Your Rights to Child Support In Florida
Parents have a legal obligation and a moral duty to provide for their children. While some parents attempt to negotiate child support payments on their own, obtaining a formal child support order ensures your child gets what they need and provides you with a way to hold the other parent accountable. In cases where you and the other party are unmarried, going through a separation, or getting a divorce, it is important to be aware of your rights.
Obtaining a Child Support Order in Fort Lauderdale
To obtain a child support order in Fort Lauderdale, you will need to go through the Broward County Court. Your specific situation will determine the process involved:
- For single parents: To obtain child support in Fort Lauderdale, you will need to file a petition with the court. If the father’s name is not on the birth certificate, you may need to prove paternity first. A hearing will be held and a simple DNA cheek swab will be taken from you, your child, and the alleged father. Once it comes back positive, child support can be issued.
- For married parents going through a divorce: Parenting plans and child support arrangements will be included as part of your divorce proceedings. You may be able to work these arrangements out between yourself and your attorneys or mediation may be required.
- For married but separated parents: If you are currently separated, you can request a hearing and obtain a temporary child support order until the situation is resolved.
Florida Child Support Rights
Your rights regarding child support in Fort Lauderdale are listed under Section 61.30 of the Florida Statutes. This details the factors the court considers in determining the amount that will be paid. Your rights in these proceedings include:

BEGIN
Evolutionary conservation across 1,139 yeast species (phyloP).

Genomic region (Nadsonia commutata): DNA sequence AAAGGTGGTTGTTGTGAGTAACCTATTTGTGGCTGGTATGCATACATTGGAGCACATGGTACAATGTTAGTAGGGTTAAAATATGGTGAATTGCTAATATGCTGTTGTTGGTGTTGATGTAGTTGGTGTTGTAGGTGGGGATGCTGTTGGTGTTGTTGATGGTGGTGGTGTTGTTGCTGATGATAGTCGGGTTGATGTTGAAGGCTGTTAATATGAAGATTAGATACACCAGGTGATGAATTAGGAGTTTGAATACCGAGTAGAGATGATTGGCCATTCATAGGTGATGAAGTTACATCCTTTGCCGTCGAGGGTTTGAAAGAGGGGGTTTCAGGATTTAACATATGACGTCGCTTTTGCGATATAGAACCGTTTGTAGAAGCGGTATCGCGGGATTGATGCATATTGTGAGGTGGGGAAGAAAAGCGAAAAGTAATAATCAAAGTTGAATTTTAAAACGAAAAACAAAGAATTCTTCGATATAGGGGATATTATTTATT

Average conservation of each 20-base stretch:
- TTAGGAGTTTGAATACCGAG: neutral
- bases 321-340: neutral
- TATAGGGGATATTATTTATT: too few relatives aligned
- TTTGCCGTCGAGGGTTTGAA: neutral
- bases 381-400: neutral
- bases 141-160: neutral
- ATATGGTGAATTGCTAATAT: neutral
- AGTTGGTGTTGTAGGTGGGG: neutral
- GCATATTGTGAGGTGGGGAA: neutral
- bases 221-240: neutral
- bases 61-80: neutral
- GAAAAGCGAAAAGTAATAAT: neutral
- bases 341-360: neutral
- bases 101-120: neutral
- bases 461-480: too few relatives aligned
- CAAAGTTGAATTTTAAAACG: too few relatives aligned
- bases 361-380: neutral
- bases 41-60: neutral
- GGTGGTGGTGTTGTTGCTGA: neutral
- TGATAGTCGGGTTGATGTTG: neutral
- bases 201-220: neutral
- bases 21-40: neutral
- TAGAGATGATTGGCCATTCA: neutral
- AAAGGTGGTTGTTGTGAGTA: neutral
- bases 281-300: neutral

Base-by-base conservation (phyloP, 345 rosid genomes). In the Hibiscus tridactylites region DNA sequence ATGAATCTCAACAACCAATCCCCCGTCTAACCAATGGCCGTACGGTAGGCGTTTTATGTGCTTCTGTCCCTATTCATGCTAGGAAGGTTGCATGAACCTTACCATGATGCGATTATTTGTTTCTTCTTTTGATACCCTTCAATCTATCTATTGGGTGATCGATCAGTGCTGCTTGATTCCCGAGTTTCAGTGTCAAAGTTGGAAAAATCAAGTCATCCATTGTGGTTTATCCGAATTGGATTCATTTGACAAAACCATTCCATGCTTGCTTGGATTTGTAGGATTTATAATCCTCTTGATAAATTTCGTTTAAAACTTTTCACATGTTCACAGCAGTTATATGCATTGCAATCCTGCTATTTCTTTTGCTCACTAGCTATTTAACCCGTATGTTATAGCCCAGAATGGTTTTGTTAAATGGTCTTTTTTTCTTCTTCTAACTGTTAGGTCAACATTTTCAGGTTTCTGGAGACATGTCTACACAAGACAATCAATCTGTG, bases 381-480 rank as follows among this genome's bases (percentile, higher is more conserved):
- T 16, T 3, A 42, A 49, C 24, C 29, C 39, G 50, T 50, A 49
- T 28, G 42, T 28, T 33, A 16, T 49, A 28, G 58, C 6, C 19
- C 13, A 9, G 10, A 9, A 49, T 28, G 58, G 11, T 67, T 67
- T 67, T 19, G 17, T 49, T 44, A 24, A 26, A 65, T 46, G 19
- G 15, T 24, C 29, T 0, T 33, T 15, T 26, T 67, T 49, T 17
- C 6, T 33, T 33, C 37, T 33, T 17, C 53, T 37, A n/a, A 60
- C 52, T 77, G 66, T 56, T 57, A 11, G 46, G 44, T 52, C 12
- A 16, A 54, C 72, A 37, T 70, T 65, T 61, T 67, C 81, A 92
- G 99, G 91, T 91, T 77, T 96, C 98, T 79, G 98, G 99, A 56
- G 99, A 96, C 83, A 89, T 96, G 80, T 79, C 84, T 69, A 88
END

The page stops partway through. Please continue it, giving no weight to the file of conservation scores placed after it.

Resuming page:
- The right to a reasonable amount of child support. Even if the other party is not working, they still have to pay child support.
- The right to consistent payment. Wage garnishment helps ensure child support obligations are paid.
- The right to the total amount ordered by the court. Past due amounts do not go away. Failure to bring the amount owed up to date could result in legal actions.
- The right to request a child support modification. If your financial situation or your child’s needs change, you may request a modification in the amount of child support you receive.
- The right to request child support beyond the age of 18. If your child does not graduate at 18, child support may extend another year. If they have special needs, it may extend permanently.
- The right to take action if child support is not paid. Child support must be paid. Not paying the amount ordered could result in property liens, seizure of bank accounts and state benefits, suspension of driver’s and professional licenses, and arrest.
Let Us Help You Today
As an experienced Fort Lauderdale family attorney, Vanessa L. Prieto protects the rights of parents and their children. To find out how she can help you, request a consultation. Call or contact our office online today.